Working in a Third Space

Dr Celia Whitchurch, Senior Lecturer, Institute of Education, University of London

Widening participation professionals find themselves working in spaces that involve partnership with multiple stakeholders including, for instance, students, parents, schools, tertiary providers, employers, and regional and national agencies. Their roles can encompass broadly based projects such as student life, community partnership and institutional research. They therefore develop an appreciation of wide-ranging agendas relating to patterns of recruitment, learning support, outreach, welfare and employability.  In this sense they can be seen as working in what Whitchurch has termed a Third Space between academic and professional spheres of activity  (Whitchurch 2008, 2012). This has implications for understandings of, for instance, organisational relationships, sources of legitimacy, and career development. The session will draw on two studies funded by the Leadership Foundation for Higher Education to consider the challenges that arise for both individuals and institutions from these extended roles and identities, and ways in which such challenges might be addressed.

Stratification, marketisation and social inequalities: Institutional approaches to widening participation in higher education

Pauline Whelan (Centre for Social and Educational Research across the Life Course, LeedsMetropolitanUniversity)

In this talk, I contextualise institutional approaches to widening participation within an increasingly stratified and marketised English higher education system.  I present a series of visualisations of widening participation ‘performance’ data from all higher education institutions in England for the period 2002-2010, focusing on how institutional widening participation ‘performances’ have varied across mission groups and by institutional type.  While quantitative differences in institutional widening participation ‘performances’ tell revealing stories about institutional diversity, they also illuminate the problems of existing datasets and modes of accountability.  Turning from critical statistics to critical discourse analysis, I present an analysis of official widening participation documentation from 18 universities in England and discuss how institutions have variously adopted and rejected elements of national widening participation discourses, policies and philosophies.  Insights from the quantitative and qualitative analyses are used to conceptualise the variation in institutional approaches to widening participation and to consider the implications for social inequalities in higher education.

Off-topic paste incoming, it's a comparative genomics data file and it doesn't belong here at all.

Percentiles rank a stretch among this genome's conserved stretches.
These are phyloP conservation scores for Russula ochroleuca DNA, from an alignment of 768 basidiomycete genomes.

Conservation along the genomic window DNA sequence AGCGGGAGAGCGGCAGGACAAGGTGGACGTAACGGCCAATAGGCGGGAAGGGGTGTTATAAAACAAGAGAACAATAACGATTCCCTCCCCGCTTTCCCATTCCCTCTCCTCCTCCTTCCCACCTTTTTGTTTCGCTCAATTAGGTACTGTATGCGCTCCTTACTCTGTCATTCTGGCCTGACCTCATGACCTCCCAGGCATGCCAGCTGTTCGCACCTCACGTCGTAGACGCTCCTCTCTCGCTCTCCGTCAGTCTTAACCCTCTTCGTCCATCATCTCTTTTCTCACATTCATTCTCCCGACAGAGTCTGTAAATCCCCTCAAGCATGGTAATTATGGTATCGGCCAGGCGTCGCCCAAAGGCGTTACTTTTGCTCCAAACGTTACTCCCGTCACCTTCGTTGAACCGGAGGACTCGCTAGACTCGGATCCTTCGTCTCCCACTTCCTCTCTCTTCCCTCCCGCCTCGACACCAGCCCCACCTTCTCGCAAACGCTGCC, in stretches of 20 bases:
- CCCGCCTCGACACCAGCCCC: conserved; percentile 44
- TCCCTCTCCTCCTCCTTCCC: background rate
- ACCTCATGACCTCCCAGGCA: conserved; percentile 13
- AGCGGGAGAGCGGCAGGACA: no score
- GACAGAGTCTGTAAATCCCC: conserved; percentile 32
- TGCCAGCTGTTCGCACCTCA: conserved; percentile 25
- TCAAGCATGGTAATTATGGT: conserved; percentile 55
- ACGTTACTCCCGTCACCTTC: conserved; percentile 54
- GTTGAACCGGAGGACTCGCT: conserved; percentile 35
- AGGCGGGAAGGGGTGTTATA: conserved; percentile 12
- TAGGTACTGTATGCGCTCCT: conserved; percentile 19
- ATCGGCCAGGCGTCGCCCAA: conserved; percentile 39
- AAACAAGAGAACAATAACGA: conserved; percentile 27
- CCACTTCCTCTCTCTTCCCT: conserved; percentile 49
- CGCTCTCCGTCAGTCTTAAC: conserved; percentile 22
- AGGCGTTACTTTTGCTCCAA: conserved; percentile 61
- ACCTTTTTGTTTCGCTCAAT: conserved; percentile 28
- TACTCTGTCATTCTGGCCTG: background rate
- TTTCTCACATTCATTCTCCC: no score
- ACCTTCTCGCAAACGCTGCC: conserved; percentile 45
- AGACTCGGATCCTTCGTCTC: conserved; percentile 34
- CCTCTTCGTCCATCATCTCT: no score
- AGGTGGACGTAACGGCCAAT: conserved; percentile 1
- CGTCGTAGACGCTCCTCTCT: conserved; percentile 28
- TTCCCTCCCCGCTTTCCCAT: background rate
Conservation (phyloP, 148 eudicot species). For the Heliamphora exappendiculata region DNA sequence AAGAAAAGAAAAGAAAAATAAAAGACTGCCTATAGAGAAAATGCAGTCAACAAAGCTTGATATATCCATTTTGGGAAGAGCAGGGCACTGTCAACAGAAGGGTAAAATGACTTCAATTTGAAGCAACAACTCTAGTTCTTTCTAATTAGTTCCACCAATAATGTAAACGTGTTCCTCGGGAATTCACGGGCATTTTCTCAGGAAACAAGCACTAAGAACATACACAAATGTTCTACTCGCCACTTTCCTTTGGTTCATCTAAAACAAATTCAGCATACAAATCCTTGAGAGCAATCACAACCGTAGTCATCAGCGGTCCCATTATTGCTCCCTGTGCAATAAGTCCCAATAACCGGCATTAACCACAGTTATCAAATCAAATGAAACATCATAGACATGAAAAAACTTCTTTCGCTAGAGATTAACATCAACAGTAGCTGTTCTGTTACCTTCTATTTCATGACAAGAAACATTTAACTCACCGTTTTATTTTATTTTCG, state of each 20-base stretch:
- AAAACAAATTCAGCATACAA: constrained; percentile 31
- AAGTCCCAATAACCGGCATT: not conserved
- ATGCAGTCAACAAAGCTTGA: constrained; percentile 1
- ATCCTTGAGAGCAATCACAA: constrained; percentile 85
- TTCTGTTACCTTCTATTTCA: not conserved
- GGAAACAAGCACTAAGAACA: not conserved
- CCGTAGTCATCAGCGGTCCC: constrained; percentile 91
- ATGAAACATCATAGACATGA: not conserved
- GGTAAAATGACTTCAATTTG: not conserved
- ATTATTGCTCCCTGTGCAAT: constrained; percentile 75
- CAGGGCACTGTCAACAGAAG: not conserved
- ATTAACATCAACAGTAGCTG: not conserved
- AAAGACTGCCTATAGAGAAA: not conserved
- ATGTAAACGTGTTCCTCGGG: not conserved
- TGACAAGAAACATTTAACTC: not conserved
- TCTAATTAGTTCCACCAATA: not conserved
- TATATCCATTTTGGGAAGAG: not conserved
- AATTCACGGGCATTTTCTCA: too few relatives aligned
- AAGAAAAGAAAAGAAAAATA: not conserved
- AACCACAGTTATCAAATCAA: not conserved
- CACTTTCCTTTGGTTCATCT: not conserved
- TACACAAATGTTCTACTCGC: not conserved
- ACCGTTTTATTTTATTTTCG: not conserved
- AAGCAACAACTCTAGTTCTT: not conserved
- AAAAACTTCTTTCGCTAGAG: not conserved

Event booking details

To reserve a place at this seminar please register at: or telephone +44 (0) 207 427 2350.

SRHE events are open to all and free to SRHE members as part of their membership package. The delegate fee for non-members is £45. Non-members wishing to join the Society may do so at the time of registration and the delegate fee will be waived. Please note that places must be booked in advance and that a £45 for non-attendance will be charged if a place has been reserved but no notice of cancellation/non-attendance has been given in advance.

Yours sincerely

Francois Smit, SRHE Event Manager, Society for Research into Higher Education, 73 Collier Street, London N1 9BE, Telephone 0207 427 2350, Fax number 0207 278 1135,